Overall, lingering questions persist as to whether the specific mechanisms of S.B. 1001 are properly tailored to address the risks associated with unregulated bots. For example, could California act to prevent bot harm that does not include the impinging of speech? Will transparency by bots even prevent human users from being influenced by bot accounts? The fact that these questions are not easily answered may cause problems for California in a strict scrutiny challenge. One thing is for certain; outside of regulating online platforms themselves, compelling bot accounts to disclose their artificial nature is the most direct way to address the problem.
Ultimately, this Author believes that the type of expression regulated by S.B. 1001 will receive a lesser scrutiny and be declared constitutional on its face. Like the categories of defamation and obscenity, automated speech as a category does not contribute such a significant net positive to the marketplace of ideas that its regulation should be considered constitutionally protected. Though, because the application of bot technology, and thus the speech interests of bot users and programmers, will vary depending on the level of bot autonomy, there is a chance that S.B. 1001 may be found unconstitutional as applied to a particular kind of bot use. This final Section discusses some strategies for improving future bot regulation.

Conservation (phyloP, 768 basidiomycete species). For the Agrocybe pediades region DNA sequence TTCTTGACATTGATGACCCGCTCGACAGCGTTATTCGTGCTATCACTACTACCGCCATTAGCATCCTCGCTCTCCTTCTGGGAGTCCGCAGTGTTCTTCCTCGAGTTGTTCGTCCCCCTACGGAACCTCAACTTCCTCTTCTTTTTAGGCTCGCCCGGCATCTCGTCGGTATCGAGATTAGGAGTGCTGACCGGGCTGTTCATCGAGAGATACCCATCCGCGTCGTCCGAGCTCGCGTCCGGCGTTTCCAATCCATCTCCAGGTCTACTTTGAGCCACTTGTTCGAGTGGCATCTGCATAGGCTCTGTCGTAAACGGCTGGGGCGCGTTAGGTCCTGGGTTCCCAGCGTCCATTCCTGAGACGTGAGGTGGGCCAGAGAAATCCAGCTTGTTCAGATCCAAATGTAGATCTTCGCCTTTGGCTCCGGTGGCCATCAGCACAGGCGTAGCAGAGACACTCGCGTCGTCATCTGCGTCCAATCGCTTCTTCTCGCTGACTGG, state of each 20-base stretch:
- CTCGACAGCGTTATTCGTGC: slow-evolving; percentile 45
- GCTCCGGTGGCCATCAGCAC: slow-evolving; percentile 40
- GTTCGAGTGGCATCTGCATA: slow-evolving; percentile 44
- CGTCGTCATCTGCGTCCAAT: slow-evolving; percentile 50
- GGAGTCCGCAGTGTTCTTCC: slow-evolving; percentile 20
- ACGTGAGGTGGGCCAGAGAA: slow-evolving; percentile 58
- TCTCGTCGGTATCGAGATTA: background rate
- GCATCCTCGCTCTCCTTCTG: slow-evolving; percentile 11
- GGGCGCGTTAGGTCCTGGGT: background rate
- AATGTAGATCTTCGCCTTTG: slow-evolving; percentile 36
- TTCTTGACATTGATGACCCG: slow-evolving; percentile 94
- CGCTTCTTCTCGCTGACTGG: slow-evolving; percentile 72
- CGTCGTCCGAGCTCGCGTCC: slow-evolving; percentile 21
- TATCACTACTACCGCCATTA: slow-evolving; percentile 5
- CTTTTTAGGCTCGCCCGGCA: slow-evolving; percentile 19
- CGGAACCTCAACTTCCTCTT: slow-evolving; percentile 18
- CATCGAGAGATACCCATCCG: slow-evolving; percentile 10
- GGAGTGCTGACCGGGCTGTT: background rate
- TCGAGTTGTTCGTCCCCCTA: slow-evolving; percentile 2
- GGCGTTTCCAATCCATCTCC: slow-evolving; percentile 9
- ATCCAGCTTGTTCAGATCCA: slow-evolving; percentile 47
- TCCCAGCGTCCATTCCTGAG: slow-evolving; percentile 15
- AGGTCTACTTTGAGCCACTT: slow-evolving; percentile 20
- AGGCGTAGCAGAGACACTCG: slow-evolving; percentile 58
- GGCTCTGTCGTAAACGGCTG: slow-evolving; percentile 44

A. Expanding S.B. 1001’s Commercial Prong
As this Comment has shown, while California may effectively argue that S.B. 1001 is merely regulating the method of political communication rather than the content, the plain language of the Bill seems to target political speech. Without the political prong, S.B. 1001 would not be nearly as constitutionally beguiling. If it disappeared, would we miss it? Maybe not. S.B. 1001 could be effective at combating the democratic harms of bots without explicitly targeting expression with political purposes. S.B. 1001’s commercial prong targets the deceptive use of automated profiles to “incentivize a purchase or sale of goods or services in a commercial transaction,” but this language does not expressly include a significant way that bot users may deceptively profit from human users: clicks. As addressed in the shocking Wired article about Macedonian fake-news farms, one of the biggest challenges to combating fake news and misinformation is the profitability of using incendiary/false headlines or social posts to drive web traffic and increase ad revenue.